“Today, the United States again took a giant step toward the more perfect union we the people aspire to. Today, the Liberty Bell rings alongside wedding bells across an ocean of joy. Equality Alabama calls on probate judges across the state that swore an oath to faithfully and impartially uphold the duties of their office to abide by this ruling. Same sex couples have waited long enough. Today, we celebrate a national decision that will change everything.  The U.S. Supreme Court has ruled in favor of the freedom to marry for the entire country, meaning that all loving, committed couples everywhere in America will soon be able to marry the love of their life. This is huge news for the nation – and Alabama. This decision from our highest court shows that, for once and for all, the freedom to marry is the law of the land, and no one should face marriage discrimination based on who they love. There’s no excuse to deny devoted couples the rights and responsibilities of marriage any longer – the whole country agrees.  This is the decision we’ve been waiting for – the day that all families will be respected in our home state.  Love has won, but marriage equality is not the finish line. It is the starting gate. While LGBT Alabamians – and Americans nationwide now have the freedom to marry, they do not have full equality under the law. LGBT Alabamians can still be fired from their jobs, forced out of their homes, or denied service at a restaurant or other public accommodations simply based on who they love. Equality Alabama's work will continue and we will harness the momentum from winning the freedom to marry to secure additional advances towards full equality.”

 

 

Richard Cohen, President, Southern Poverty Law Center, released this statement:

 

"What a great day for our country!  With today’s historic U.S. Supreme Court ruling, marriage equality for the LGBT community is now enshrined in our Constitution. It’s good news for not only people like our client Paul Hard but also for everyone in our country who cherishes equality. Earlier lower-court decisions reaching the same result propelled a positive change in public attitudes. We hope this ruling will do the same – because we still have a lot of work to do, particularly in the Deep South, where old attitudes are most slow to change. Members of the LGBT community, like our client Tristan Broussard, are still being fired from their jobs because of who they are. People like our client Ashley Diamond are still fighting to receive medical care for the same reason. And LGBT people everywhere are still at risk of being the victims of violent hate crimes by those with hate in their hearts.  We’ll have to continue to fight for the rights of the LGBT community for years to come. But, today, we pause to celebrate. A tremendous battle has been won."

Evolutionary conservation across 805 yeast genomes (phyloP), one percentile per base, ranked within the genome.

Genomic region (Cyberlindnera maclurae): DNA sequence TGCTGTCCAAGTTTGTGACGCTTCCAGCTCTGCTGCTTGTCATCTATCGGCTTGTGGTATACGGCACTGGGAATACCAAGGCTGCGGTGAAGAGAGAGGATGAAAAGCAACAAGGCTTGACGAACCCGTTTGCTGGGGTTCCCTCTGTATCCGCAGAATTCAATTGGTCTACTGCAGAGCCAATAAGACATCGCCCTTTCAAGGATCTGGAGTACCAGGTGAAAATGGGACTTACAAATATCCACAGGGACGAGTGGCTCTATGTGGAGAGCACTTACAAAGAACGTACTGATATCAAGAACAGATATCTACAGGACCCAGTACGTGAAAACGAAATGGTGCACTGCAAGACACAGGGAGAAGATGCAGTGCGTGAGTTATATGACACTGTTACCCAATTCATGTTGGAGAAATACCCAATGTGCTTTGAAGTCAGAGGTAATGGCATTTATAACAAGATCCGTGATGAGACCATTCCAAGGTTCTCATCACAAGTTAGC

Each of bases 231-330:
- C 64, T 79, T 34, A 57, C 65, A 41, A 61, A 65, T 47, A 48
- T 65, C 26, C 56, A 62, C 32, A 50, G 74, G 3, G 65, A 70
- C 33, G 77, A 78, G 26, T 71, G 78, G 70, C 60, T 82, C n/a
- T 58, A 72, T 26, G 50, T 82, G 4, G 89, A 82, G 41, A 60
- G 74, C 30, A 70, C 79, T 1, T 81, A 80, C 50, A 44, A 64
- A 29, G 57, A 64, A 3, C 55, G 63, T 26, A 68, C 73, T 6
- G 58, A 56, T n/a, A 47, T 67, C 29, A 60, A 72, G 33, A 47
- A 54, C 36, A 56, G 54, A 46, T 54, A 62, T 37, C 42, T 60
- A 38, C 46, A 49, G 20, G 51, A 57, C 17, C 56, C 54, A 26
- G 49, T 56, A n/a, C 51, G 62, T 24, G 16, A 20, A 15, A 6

LINKS:

APT Capitol Journal: Alabama Perspective on Marriage Equality

President Obama: Gay Marriage Decision is a Victory for America

LGBTQ Nation: Supreme Court Rules for Nationwide Marriage Equality

Huff Post: Supreme Court Legalizes Gay Marriage Nationwide

CNN: Supreme Rules States Must Allow Same Sex Marriage

NY Times: Gay Marriage Backers Win Supreme Court Victory

Supreme Court Declares: Same Sex Marriage Now Legal in All 50 States

Wash Post: President Obama's Comments on Supreme Court Decision

USA Today: White Turns Into a Rainbow After Court Ruling

NBC News: White House Lights Up with Rainbow Colors

Winter Wonderland: Lesbian Wedding

 


Marriage Equality Stats & Updates
 

June 2015

 

5 Things You Need to Know About Same Sex Marriage

Same Sex Marriage Receives Record Breaking Support From Americans

Chart: Where is Same Sex Marriage Legal?

Alabama Teen Talks About Her Moms' Wedding

Social Revolution: Irish Voters Back Gay Marriage

 


Marriage Equality News

 

USA Today: Timeline of Same Sex Marriage Rulings

ProCon: States With Legal Same Sex Marriage

Freedom to Marry: List of States

Slate: Guide to the Gay Marriage Fight (Map)

Marriage Equality: State by State Report
Wikipedia: Same Sex Marriage in the United States
About: Same Sex Marriage License Laws in US

How to Change Minds on Same Sex Marriage

About: FAQ Same Sex Marriage Laws in US
About: Why Gay Marriage Should be Legal
NPR: Legal Battle Over Gay Marriage (State by State Map)

People Who Are Allowed to Get Married While Gay People Are Not

 


Alabama Becomes 37th State to Legalize Same Sex Marriage

 

February 2015

Same-sex couples began marrying in parts of Alabama on Monday, February 9, acting on the strongest signal yet from the US Supreme Court in favor of gay marriage ahead of an expected ruling, but numerous state judges avoided granting marriage licenses to gay couples in apparent defiance of the high court.  The Supreme Court earlier in the day cleared the way for Alabama to become the 37th state where gay marriage is legal by refusing a request by the state's Republican attorney general to keep them on hold until it decides later this year whether laws banning gay matrimony violate the US Constitution.